For 96 reviews, this critic has graded:
  • 64% higher than the average critic
  • 8% same as the average critic
  • 28% lower than the average critic
On average, this critic grades 7 points higher than other critics. (0-100 point scale)

Sarah Ward's Scores

  • Movies
  • TV
Average review score: 72
Highest review score: 90 Sherpa
Lowest review score: 30 The 5th Wave
Score distribution:
  1. Positive: 74 out of 96
  2. Negative: 2 out of 96
96 movie reviews
    • tbd Metascore
    • 90 Sarah Ward
    A gripping crime thriller that also makes a sharp political statement, Just 6.5 paints a bleak picture of Iranian law enforcement’s attempts to deal with the country’s flourishing narcotics trade.
    • 64 Metascore
    • 70 Sarah Ward
    Digger’s loyalties always reside with Nikitas, his quest to keep his home and his devotion to the woodlands; yet Grigorakis shows an environment- and economic-fuelled tragedy, too.
    • 78 Metascore
    • 90 Sarah Ward
    This is an unsettling rebuke of government control and ideological manipulation — as well as a sharp cry against compliance with the prevailing status quo.
    • 61 Metascore
    • 70 Sarah Ward
    [Speer’s] damning answers to Birkin’s questions might have threatened to become repetitive if they didn’t paint a horrifying yet bleakly fascinating picture of a man doing something that remains thoroughly relevant today: spinning fake news.
    • 59 Metascore
    • 70 Sarah Ward
    It’s a visually rich and moodily atmospheric film with a keen sense for the unsettling, even if it boils together a mélange of somewhat familiar ingredients.
    • 84 Metascore
    • 80 Sarah Ward
    While the Chilean-Spanish writer/director weighs down every second of Blanco En Blanco with tension and solemnity, its big moments continually hit their marks – including the devastation and absurdity of its prolonged final sequence.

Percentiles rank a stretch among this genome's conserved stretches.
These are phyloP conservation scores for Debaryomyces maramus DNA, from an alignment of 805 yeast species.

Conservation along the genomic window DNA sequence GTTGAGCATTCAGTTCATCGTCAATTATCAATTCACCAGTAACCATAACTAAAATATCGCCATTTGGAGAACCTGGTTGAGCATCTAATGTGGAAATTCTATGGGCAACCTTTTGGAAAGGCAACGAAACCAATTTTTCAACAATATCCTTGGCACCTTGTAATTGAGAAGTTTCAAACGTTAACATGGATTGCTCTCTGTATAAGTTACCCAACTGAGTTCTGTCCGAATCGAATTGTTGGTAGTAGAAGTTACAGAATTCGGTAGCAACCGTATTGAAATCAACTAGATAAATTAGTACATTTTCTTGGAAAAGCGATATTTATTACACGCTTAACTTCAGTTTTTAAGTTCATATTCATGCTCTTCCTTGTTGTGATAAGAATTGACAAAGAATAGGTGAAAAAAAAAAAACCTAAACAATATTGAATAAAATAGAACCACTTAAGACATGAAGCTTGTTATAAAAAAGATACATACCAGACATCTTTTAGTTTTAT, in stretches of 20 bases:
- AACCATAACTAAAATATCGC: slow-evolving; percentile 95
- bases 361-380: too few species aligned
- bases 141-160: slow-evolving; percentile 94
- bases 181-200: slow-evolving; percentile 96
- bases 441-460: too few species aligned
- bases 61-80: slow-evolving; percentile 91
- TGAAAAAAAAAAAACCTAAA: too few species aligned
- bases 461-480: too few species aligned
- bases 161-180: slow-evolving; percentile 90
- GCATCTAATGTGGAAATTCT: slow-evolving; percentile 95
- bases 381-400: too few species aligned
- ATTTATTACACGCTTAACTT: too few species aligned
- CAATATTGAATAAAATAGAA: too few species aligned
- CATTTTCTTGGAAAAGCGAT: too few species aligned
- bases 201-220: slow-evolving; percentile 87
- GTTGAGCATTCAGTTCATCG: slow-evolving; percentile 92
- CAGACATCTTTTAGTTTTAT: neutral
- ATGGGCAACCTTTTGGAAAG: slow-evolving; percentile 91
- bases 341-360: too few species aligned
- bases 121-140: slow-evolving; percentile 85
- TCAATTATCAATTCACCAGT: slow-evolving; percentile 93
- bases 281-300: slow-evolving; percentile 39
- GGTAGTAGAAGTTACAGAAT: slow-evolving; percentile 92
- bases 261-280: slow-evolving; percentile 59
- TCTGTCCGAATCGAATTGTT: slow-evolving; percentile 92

• tbd Metascore
    • 70 Sarah Ward
    Its ambitions might exceed its execution — there’s no shortage of stories to tell among these Corrientes teens, as the film makes plain — but One in a Thousand remains a potent, defiant feature.
    • 43 Metascore
    • 40 Sarah Ward
    Bringing a children’s favourite to life with vividly realistic visuals and appealing production design simply proves superficial when it lacks the heart and charm that has endeared its source material to readers for more than a century.
    • 63 Metascore
    • 80 Sarah Ward
    The atmospheric revenge-thriller marks the feature filmmaking debut of actor/writer/director Leah Purcell, who plays the titular matriarch with steely resolve, rousingly adapts her own play and book, and delivers an impassioned film with an unflinching Indigenous and feminist perspective.
    • 64 Metascore
    • 80 Sarah Ward
    It’s the central performance by feature first-timer Mahayni that best demonstrates the picture’s overall charms.
    • 68 Metascore
    • 50 Sarah Ward
    One of the most astute aspects of Morales and Duplass’ script is how it captures the twists and turns of a new friendship that is buoyed by excitement and yet remains tentative, and how it navigates the constant shifts that come with both fresh and established relationships.
    • 82 Metascore
    • 80 Sarah Ward
    Observational yet authoritative in its approach, Li’s film first paints an inspiring picture, then a dispiriting one.
    • 73 Metascore
    • 70 Sarah Ward
    Indeed, the fact that the movie’s youthful lead will have to say goodbye to his childhood might be inevitable, but it never feels as standard as it sounds. Assisting immensely are some naturalistic performances, particularly from Yasan.
    • 69 Metascore
    • 60 Sarah Ward
    While little here eschews genre conventions, Bana’s weathered performance and striking work by DoP Stefan Duscio ensure that this is a gripping-enough watch, even as it ticks a torrent of familiar boxes.
    • 68 Metascore